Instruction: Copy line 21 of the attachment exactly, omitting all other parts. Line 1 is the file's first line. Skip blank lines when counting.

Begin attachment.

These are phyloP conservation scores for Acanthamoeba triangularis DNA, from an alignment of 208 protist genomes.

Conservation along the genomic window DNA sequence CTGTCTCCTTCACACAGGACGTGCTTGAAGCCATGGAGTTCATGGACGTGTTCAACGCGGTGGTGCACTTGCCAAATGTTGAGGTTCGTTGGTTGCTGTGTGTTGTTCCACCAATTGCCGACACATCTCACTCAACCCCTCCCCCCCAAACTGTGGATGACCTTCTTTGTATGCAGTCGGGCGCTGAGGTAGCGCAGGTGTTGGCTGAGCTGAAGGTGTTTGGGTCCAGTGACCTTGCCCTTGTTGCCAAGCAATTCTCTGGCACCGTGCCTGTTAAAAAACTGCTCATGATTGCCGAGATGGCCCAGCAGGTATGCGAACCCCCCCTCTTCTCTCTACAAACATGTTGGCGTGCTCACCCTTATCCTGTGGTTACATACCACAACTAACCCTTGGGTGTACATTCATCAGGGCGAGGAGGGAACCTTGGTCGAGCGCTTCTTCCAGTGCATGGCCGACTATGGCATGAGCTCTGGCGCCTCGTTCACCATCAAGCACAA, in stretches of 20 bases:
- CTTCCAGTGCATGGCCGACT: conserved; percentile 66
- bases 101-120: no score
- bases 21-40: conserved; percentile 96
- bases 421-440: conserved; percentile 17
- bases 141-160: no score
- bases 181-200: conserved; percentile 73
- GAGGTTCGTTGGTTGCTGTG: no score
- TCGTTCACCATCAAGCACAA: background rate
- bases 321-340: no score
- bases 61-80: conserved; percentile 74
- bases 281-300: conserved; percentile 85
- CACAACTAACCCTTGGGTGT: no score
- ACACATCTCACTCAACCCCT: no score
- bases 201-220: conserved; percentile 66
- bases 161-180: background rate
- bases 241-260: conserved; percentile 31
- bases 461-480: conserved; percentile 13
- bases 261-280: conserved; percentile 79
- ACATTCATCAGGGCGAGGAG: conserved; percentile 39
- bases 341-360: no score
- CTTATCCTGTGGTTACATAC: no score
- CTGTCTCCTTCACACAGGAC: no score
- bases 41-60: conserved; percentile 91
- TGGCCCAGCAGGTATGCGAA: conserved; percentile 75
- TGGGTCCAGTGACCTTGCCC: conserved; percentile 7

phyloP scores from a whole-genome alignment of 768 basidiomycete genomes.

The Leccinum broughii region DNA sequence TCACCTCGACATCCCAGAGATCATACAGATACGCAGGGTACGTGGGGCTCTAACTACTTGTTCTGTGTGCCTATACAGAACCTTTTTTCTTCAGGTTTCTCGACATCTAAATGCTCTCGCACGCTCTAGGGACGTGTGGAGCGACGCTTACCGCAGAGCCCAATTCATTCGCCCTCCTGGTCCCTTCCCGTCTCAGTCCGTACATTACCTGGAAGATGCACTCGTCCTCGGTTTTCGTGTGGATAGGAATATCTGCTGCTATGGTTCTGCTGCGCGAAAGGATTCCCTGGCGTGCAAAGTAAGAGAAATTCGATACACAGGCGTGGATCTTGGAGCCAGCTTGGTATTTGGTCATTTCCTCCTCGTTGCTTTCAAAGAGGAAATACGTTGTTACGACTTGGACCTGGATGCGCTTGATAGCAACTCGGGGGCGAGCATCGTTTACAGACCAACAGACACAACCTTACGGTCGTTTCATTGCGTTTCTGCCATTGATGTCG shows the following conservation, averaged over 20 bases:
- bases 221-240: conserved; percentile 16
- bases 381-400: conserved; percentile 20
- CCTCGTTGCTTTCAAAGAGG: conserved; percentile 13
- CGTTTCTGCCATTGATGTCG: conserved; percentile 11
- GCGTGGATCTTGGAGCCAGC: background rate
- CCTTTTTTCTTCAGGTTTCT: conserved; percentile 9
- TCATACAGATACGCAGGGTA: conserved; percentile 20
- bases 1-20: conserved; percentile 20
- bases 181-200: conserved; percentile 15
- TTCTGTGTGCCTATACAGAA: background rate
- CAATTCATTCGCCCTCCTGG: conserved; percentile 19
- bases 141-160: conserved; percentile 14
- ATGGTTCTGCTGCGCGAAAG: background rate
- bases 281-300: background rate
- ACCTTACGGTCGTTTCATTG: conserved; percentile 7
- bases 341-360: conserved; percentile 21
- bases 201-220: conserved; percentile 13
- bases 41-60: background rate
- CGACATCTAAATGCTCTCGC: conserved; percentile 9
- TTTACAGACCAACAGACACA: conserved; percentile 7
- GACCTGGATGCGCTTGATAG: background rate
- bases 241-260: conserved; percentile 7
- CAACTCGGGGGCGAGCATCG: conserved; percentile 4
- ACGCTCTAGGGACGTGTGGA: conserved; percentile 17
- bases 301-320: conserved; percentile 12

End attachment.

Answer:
- ACATTCATCAGGGCGAGGAG: conserved; percentile 39